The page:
From the February/March 2021 issue of Car and Driver.
There are only a couple of reasons why someone would push a Volkswagen Arteon to 120 mph. Either there is no better option for a getaway car or they're testing it. We were testing it.
"That'll give you an idea of the top-speed test," said testing director Dave VanderWerp, one hand casually on the wheel. I was riding shotgun and holding a laptop wired to a Racelogic VBox 3i data logger, a five-figure piece of equipment that calculates our position and speed 100 times a second. Another wire ran from the VBox out the rear passenger's door and up to an antenna stuck to the Arteon's roof. That antenna connected us to seven satellites. Why do we need satellites to locate the car we're sitting in? Because using what's in medium Earth orbit to verify our speed and distance is more accurate than relying on what's built into the dash. We even check the accuracy of the speedometer and odometer as part of our testing.
This issue is packed with numbers, and all of them fit neatly into the six-and-a-half-decade-long narrative we've written about how—and how well—vehicles work. We put more than 200 cars, trucks, and SUVs through the wringer each year, and we test every vehicle the same way, be it a McLaren or a Mazda, a Volkswagen or a Bugatti. It's what makes our method scientific.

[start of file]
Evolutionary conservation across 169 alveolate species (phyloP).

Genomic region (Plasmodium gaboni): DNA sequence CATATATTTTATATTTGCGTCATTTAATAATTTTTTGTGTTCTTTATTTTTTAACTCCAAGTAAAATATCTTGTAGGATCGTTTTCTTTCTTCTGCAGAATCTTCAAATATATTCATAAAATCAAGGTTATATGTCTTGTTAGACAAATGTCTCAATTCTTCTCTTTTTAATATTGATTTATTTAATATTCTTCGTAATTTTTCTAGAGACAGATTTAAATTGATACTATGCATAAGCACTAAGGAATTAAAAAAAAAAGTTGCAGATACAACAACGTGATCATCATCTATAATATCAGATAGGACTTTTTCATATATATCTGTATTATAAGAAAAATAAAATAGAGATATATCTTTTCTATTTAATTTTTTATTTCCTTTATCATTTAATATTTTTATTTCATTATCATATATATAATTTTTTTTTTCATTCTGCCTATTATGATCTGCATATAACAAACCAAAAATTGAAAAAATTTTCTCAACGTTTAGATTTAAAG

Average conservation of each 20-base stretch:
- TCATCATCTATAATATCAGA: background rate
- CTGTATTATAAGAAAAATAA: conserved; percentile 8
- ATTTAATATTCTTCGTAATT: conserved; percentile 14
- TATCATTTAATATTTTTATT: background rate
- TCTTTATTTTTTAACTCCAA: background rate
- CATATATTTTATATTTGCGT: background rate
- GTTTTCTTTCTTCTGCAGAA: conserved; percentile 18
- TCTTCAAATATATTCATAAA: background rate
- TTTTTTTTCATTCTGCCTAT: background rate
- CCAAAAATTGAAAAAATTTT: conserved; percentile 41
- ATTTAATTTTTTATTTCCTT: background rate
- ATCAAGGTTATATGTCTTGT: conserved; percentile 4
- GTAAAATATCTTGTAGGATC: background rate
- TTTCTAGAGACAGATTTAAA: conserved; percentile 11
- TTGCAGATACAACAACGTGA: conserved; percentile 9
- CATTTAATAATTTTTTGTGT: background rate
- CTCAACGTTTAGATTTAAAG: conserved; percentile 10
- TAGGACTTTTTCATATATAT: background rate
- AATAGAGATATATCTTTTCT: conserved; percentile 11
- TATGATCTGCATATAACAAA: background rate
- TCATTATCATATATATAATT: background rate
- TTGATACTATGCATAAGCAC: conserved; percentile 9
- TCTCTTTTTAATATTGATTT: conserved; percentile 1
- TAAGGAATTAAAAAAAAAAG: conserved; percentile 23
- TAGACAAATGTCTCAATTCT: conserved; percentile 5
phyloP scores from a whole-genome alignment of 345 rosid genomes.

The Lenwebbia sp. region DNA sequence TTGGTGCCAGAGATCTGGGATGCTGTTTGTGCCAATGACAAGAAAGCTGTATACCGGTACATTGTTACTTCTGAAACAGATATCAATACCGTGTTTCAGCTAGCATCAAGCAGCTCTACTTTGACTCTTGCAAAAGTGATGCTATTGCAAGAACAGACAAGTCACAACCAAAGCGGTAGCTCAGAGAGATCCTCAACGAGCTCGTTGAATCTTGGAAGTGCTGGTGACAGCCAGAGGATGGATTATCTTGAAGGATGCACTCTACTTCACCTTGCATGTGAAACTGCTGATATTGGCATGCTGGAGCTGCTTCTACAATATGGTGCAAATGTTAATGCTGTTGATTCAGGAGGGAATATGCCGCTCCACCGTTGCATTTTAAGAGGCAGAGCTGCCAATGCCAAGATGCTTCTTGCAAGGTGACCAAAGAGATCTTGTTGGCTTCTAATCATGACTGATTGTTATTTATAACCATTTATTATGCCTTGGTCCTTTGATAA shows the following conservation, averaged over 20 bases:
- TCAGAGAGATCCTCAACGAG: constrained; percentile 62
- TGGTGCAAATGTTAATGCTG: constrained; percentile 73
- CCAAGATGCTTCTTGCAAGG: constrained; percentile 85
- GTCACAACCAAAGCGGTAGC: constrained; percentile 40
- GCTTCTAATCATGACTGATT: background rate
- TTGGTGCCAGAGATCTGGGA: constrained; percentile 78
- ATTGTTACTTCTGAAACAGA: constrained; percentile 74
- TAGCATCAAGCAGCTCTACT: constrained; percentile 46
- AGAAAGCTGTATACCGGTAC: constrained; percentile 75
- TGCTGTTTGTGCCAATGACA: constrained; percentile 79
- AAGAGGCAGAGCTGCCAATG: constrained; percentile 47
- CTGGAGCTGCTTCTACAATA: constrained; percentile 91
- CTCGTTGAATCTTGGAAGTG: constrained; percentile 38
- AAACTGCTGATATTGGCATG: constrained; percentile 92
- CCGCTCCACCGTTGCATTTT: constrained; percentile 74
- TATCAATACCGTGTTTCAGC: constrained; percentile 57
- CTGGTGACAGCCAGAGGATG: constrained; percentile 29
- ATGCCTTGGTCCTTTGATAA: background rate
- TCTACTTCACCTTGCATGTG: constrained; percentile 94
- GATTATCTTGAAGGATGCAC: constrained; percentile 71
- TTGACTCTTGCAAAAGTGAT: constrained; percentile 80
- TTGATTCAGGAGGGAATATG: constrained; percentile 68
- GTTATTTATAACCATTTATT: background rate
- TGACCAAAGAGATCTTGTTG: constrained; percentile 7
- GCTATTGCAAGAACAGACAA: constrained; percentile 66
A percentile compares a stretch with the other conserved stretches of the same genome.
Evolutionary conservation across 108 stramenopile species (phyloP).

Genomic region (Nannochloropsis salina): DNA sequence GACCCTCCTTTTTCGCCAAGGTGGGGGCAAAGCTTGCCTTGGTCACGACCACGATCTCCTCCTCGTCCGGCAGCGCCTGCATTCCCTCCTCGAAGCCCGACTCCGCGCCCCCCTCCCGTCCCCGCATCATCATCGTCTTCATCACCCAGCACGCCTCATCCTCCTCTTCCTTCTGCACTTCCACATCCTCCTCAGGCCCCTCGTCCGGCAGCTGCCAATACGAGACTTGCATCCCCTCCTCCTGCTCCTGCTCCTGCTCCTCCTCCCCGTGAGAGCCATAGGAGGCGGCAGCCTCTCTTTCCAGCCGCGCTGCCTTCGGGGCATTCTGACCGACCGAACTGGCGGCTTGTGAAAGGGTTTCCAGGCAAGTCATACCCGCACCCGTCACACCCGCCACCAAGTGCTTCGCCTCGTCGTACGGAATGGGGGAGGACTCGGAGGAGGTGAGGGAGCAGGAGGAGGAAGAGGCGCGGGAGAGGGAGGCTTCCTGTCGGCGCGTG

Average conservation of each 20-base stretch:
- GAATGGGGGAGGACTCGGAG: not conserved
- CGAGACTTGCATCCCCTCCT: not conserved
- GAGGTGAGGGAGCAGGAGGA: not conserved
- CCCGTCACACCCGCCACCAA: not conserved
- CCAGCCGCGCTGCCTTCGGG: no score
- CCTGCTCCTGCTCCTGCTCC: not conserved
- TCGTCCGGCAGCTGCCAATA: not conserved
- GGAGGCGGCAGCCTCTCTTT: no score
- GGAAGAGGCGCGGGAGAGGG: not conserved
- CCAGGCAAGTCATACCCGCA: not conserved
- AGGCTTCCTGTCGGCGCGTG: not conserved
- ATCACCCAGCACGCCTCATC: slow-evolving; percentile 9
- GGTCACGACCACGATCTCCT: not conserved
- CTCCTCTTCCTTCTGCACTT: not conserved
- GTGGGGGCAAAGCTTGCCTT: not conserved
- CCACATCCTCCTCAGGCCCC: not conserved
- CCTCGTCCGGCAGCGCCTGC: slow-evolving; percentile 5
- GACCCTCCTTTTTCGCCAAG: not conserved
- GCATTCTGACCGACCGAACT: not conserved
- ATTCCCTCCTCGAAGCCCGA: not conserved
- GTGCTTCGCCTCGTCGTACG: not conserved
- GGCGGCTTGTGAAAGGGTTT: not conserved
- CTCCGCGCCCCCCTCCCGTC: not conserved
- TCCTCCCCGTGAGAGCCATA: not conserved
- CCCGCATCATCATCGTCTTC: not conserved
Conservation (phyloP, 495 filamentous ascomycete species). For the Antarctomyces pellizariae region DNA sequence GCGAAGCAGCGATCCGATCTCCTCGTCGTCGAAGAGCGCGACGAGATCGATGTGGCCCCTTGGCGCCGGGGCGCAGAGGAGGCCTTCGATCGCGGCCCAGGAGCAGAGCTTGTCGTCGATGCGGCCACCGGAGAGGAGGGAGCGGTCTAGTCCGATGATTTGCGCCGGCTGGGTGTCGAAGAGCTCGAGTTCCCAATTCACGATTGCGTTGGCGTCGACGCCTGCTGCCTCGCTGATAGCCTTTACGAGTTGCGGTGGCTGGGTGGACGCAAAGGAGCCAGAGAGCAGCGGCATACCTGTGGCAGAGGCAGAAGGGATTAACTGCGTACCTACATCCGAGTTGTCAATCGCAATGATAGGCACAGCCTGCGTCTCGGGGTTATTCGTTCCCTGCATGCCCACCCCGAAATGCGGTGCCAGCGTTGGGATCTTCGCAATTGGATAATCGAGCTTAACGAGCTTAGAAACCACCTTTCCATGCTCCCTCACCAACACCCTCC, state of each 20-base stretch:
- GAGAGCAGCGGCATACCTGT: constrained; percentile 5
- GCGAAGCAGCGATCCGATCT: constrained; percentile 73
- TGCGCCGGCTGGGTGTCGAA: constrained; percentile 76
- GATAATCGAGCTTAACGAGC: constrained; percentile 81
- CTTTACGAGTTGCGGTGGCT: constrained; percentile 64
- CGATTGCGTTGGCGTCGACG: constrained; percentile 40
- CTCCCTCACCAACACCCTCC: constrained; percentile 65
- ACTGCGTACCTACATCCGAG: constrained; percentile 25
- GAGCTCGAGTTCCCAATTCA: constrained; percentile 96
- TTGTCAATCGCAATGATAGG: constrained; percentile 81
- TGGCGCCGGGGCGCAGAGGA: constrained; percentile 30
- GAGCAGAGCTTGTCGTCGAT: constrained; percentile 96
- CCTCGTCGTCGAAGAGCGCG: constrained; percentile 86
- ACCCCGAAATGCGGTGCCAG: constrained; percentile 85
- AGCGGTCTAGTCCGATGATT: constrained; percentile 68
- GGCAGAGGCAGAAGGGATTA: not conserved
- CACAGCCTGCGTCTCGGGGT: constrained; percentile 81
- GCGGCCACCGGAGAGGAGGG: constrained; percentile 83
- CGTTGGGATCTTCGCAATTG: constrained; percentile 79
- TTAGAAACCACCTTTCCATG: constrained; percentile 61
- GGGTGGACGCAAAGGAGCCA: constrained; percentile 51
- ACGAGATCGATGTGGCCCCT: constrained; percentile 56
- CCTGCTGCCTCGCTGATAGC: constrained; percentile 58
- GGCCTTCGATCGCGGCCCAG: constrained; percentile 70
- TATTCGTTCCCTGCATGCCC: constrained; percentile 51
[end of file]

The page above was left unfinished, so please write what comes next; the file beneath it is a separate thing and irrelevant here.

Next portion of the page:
We test to keep manufacturers honest. We test to deliver facts, not just feelings, because an objective number is the best way to determine if your subjective opinion is wrong. And we test to uncover trends over time and the details that might not be revealed by a drive around town. When Toyota claimed the 2020 Supra's center of gravity was lower than the 86's, we measured that. Toyota was wrong.
We can tell you for a fact that Tesla's aero wheel covers for the Model 3 improve efficiency by 2.5 percent at 70 mph, which boosts the car's range by up to seven miles. And when Ford launched its 1999 SVT Mustang Cobra, we questioned the validity of its 320-hp claim because the car put up slower-than-expected acceleration times. Ford looked into it and, soon after our report came out, recalled the Stangs and replaced some parts so that the engines made an honest 320 horses.
Maybe you care about cargo volume in a family SUV because you have kids and kids come with a lot of stuff. We have stacks of carry-on-luggage-sized boxes we load into the back of vehicles until no more fit. Or perhaps you care more about fuel economy. We put that to the test by taking each vehicle on a 200-mile highway loop at a constant 75 mph, which is more representative of how Americans drive long distances than the EPA's laboratory testing.
Performance testing, though, is where it all began for Car and Driver. Much of that work happens behind well-guarded gates in Chelsea, Michigan, at a 4000-acre facility owned by Stellantis (formerly Fiat Chrysler). We've been renters at the Chelsea Proving Grounds since the mag moved to Ann Arbor in 1978. Come with us—past CPG's check-in desk, where we get our temperature taken and apply blue FCA-branded stickers over the cameras on our phones—as we take a peek behind the scenes and consider why it matters.
The 1.5-mile straight where we do most of our work feels a little lonely in the fading light of a crisp winter's day. The trees are bare, the shadows long, and that piece of pavement just keeps going.